Govt refuses to pay for Louca's repatriation

George Louca’s family says they’re disappointed that the government refused to pay for his repatriation.

FILE: George Louca made a brief appearance in the Kempton Park magistrates court on Wednesday on numerous charges including being accused of killing former Teazers boss Lolly Jackson. Picture:Reinart Toerien/EWN.

JOHANNESBURG - The family of late Cypriot George Louca says they are disappointed that the South African government has refused to pay for the repatriation of his body.

Louca died at the Steve Biko Academic Hospital on Monday after suffering from stage four lung cancer.

He was accused of killing strip club boss Lolly Jackson in 2010 but shifted the blame to Czech fugitive Radovan Krejcir.

The Cypriot was extradited to South Africa more than a year ago to stand trial for the murder of Jackson.

The National Prosecuting Authority says that statement alone cannot be used to investigate whether Krejcir must be charged for the crime.

His family is furious at government claiming it extracted information from Louca and allowed him to die alone in a prison cell.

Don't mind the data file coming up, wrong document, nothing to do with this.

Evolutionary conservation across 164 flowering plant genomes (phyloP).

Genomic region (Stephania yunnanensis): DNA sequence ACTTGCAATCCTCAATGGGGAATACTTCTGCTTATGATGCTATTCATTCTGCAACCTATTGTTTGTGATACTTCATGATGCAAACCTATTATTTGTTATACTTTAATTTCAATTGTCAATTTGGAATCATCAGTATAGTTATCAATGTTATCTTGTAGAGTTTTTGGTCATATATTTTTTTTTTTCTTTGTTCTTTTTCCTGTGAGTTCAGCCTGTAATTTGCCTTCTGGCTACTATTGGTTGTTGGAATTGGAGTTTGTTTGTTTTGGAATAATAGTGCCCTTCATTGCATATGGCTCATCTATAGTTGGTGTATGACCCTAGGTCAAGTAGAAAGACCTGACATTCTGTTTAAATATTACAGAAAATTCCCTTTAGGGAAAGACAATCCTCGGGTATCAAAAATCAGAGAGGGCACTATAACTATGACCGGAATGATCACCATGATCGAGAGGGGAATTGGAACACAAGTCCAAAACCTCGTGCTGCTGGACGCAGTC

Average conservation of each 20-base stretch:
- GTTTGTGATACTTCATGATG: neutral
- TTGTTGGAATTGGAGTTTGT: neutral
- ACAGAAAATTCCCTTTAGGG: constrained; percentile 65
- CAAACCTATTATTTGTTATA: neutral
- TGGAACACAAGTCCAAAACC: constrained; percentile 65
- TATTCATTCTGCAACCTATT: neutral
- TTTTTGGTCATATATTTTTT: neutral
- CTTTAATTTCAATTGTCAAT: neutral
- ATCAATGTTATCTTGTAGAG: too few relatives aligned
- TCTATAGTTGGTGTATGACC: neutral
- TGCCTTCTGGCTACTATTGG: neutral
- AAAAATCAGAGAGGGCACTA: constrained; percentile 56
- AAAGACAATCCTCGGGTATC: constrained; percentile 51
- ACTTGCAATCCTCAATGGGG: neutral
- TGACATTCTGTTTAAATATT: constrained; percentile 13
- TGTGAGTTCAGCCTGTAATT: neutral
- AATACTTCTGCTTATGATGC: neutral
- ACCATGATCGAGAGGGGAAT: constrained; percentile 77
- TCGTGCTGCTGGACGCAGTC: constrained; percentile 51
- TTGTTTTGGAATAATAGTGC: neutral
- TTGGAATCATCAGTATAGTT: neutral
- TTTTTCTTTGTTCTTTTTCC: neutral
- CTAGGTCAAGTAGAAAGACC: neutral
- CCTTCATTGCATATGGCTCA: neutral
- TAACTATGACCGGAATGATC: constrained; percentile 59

Louca's brother Dimitri Panayiotou says his body is expected to arrive home this morning.

"I was hoping the South African government would help us repatriate his body but we received a big no from them."

LOUCA'S FAMILY TO TAKE ACTION AGAINST SA GOVERNMENT

Louca's family said last week they will take legal action against the South African government for allowing him to die in a state hospital away from his relatives.

His family is intending to sue the state saying he died in an inhumane way after not being allowed to go home while suffering from stage four lung cancer.

Panayiotou said government must pay for the 'inhumane way' he had to die.

The Cypriot's brother said he knows the late Cypriot was not a saint, but is adamant he did not kill the strip club boss.

Panayiotou argued his brother made a lot of mistakes in his life, but was not capable of committing murder.

"My brother made a lot of mistakes in his life, but I bet my life, he's not a murderer."

He accused government of only ensuring they extorted information from his brother regarding the Jackson case, but didn't care about his rights as a human being.